On average there is one primary school per 6.6 km2 in the Netherlands. The geographical spread is such that 97.6% of children can attend a school in their postal code area or live within one kilometre of a school. Almost one hundred thousand children (6,7% of all primary school pupils) live between 500 metres and one kilometre from school and 26% live more than one kilometre away. Only 0.2% of all children have to travel more than 3 km to the nearest primary school. This is most often the case in the northern provinces.
Key statistics for primary school pupils
Number of pupils (x 1000)
Primary education overall
Total BAO + SBAO + (V)SO
BAO + SBAO + SO
Mainstream primary education
Special primary education
Secondary special education
Proportion in percentages
Mainstream primary education
Special primary education
BAO: mainstream primary schools; SBAO: special schools for primary education; (V)SO: special schools (primary and secondary level); SO: special schools (primary level); VSO: special schools (secondary level)
Source and more information (in Dutch): Onderwijs in cijfers.
In the 2017/2018 schoolyear there were 6.806 schools providing primary education in the Netherlands: 6.267 mainstream primary schools, 273 special schools for primary education and 266 special schools (primary and secondary level). Source and more information (in Dutch): Onderwijs in cijfers.
If a child is unable to go to school autonomously, a parent can request transport in the following situations:
The child has a physical, mental, sensual or psychological handicap.
The child is in need of transport to a (specific) primary school based on distance (minimum radius of 6 km).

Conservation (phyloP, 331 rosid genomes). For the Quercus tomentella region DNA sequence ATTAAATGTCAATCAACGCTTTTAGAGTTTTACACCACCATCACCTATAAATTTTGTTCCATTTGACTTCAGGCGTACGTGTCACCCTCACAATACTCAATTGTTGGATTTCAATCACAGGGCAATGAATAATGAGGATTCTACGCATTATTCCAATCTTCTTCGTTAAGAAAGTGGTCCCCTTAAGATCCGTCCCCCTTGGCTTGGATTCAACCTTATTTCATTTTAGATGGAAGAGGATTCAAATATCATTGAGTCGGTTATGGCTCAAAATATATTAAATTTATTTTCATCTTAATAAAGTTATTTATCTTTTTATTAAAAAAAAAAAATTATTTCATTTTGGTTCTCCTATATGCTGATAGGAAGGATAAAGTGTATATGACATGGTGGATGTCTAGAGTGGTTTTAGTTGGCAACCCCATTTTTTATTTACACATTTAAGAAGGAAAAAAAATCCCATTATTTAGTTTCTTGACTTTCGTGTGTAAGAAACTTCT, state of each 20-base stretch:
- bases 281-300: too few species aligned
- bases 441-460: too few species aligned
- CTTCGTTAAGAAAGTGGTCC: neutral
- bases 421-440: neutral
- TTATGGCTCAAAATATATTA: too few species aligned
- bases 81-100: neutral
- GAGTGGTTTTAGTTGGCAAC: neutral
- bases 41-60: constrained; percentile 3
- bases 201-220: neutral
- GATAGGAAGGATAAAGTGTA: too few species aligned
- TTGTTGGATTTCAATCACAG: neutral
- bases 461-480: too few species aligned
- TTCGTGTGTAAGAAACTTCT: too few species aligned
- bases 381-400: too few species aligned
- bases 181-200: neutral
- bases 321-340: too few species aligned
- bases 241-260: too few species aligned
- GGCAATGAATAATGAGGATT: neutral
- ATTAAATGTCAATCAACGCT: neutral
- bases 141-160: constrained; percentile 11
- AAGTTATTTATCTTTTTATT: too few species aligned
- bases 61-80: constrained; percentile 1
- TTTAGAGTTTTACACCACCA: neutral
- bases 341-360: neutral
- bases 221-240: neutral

The child is in need of transport to a special needs school.
Municipal authorities may arrange transport for pupils attending a private school outside the area where they live. Parents may also receive partial reimbursement from the municipality of their children’s travel costs.
Children cannot officially be admitted to primary school until their fourth birthday.
Full-time schooling is compulsory from the first school day of the month following a child’s fifth birthday. In order to help children who have not yet turned four get used to the school environment, children can attend school for (half) days in the 2-month period before their fourth birthday. Usually children leave primary school when they are 12 years and at the latest when they are 14 years..
Freedom of education is enshrined in article 23 of the Constitution, which also distinguishes between public and private schools. (See the website of the Dutch government: 1, 2.)
In the Netherlands there is a distinction between public and private schools. Private schools may have a religious or ideological character, unlike publicly run schools. Either type of school may be based on a specific educational ethos. Both privately and publicly run schools are eligible for government funding, provided they meet statutory requirements on pupil numbers and classroom hours, among other things.
Public schools are open to all pupils and teachers. Their teaching is not based on a particular religion or belief. Under article 23 of the Constitution, local authorities must ensure there are sufficient publicly run schools in their municipality. If there are not enough schools locally, they are obliged to provide access to public schools, for instance by arranging a bus service to a public-authority school elsewhere.